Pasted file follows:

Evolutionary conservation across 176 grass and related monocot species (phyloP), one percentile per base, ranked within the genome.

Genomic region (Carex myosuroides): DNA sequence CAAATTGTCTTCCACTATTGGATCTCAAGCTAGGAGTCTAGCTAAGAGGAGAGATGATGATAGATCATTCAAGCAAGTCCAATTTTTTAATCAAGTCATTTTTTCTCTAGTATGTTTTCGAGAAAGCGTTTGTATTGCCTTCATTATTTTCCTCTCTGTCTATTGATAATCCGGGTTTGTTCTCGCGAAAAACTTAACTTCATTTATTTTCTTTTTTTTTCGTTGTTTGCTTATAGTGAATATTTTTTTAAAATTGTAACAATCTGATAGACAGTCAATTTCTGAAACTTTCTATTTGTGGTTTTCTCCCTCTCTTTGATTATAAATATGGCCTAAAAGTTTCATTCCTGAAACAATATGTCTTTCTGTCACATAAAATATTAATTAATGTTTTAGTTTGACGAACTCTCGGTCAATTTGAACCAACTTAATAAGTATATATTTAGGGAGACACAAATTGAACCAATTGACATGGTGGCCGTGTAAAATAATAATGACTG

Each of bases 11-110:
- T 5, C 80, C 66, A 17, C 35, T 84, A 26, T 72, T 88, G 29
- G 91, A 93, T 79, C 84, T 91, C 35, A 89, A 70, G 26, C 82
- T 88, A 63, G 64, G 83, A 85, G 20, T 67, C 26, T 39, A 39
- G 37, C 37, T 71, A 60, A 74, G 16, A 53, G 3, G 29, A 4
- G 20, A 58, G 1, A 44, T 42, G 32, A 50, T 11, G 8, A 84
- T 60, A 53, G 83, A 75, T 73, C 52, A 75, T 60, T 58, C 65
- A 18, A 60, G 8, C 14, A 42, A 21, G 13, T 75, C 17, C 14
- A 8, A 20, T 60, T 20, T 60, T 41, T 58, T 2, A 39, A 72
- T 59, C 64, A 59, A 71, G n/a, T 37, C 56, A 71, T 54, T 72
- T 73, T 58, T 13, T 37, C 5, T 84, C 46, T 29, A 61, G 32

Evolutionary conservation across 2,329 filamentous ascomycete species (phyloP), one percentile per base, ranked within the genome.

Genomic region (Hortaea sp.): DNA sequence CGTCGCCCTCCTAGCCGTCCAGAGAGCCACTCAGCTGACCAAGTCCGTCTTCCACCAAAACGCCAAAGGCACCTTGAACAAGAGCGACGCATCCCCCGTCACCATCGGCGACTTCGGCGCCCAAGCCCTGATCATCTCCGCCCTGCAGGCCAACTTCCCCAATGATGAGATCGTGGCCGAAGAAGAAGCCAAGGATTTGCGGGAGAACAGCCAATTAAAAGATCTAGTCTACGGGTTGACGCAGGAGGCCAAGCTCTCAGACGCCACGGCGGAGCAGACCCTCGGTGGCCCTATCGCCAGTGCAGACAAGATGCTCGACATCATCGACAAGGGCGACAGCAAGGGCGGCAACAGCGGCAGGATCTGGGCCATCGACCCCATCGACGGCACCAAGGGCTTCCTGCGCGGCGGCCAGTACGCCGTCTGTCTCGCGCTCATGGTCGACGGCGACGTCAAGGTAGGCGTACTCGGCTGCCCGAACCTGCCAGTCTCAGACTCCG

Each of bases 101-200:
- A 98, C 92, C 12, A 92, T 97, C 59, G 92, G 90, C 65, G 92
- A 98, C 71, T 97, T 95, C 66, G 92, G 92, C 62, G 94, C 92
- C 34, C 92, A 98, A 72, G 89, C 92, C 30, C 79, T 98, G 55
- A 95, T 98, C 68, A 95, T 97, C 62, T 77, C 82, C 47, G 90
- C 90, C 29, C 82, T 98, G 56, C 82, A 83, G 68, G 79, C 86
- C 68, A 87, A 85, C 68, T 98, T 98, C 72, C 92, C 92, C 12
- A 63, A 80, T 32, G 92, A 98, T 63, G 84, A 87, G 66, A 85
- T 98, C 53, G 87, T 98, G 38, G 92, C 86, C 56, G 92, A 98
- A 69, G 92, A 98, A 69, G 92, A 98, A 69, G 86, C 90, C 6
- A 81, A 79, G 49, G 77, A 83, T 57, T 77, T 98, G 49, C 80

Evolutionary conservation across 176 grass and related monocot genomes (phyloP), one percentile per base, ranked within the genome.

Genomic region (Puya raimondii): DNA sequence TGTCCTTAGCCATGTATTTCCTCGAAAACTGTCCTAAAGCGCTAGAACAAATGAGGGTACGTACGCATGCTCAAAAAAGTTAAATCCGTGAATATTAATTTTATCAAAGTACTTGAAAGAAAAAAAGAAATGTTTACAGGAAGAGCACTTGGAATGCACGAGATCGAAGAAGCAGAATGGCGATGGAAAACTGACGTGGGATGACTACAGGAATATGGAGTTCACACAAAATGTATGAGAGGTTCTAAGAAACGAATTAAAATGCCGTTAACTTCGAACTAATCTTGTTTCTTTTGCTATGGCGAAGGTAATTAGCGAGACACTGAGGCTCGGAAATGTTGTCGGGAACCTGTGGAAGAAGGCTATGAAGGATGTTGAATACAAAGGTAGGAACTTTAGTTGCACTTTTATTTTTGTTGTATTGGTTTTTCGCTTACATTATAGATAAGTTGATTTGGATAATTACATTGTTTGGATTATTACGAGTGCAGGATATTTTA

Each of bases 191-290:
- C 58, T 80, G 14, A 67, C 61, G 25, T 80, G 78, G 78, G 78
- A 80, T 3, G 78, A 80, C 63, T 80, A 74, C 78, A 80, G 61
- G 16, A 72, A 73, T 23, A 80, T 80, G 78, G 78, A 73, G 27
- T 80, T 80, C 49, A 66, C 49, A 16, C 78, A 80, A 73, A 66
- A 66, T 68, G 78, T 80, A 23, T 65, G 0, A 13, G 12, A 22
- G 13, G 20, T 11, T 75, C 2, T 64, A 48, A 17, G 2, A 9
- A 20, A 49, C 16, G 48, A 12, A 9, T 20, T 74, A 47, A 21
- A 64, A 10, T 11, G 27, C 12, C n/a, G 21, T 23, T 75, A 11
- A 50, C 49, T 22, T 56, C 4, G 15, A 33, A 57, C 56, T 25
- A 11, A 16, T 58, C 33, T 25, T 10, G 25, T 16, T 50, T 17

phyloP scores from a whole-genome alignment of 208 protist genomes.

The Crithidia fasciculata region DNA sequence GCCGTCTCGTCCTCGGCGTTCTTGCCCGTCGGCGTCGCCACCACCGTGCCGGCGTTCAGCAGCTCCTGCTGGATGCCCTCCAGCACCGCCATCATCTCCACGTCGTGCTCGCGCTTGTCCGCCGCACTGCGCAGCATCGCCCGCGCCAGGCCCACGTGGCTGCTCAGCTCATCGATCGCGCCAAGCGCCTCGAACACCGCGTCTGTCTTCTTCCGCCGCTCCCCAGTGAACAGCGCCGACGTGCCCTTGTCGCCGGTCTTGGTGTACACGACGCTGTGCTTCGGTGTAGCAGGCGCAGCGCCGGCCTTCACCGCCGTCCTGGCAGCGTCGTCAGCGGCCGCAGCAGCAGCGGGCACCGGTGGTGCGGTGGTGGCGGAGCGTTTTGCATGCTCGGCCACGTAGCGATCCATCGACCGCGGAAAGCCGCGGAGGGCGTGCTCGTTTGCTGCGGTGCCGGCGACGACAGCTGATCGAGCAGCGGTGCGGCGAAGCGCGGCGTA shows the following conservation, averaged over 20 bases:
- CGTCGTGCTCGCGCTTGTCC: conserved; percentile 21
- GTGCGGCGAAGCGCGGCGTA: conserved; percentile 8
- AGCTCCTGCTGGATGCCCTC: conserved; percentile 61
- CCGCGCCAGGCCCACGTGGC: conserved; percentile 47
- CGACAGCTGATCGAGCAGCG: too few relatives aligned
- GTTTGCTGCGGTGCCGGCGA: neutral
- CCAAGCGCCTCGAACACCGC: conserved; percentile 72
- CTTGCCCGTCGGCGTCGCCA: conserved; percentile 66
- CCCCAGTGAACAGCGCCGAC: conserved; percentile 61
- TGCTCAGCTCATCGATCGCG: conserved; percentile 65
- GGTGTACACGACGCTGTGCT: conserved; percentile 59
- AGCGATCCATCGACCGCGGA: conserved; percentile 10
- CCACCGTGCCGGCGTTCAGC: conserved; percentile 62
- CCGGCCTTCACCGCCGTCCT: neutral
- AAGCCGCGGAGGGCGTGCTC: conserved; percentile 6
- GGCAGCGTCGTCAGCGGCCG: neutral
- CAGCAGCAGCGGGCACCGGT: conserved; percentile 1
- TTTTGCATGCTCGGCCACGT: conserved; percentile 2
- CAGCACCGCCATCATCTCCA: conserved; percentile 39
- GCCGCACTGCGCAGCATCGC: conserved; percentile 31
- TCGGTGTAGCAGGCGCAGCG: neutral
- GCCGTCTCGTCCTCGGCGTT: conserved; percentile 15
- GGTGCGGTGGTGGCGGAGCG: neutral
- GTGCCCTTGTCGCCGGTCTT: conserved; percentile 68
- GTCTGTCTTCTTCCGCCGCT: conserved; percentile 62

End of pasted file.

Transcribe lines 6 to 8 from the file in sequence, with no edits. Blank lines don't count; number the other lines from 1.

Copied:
- T 88, A 63, G 64, G 83, A 85, G 20, T 67, C 26, T 39, A 39
- G 37, C 37, T 71, A 60, A 74, G 16, A 53, G 3, G 29, A 4
- G 20, A 58, G 1, A 44, T 42, G 32, A 50, T 11, G 8, A 84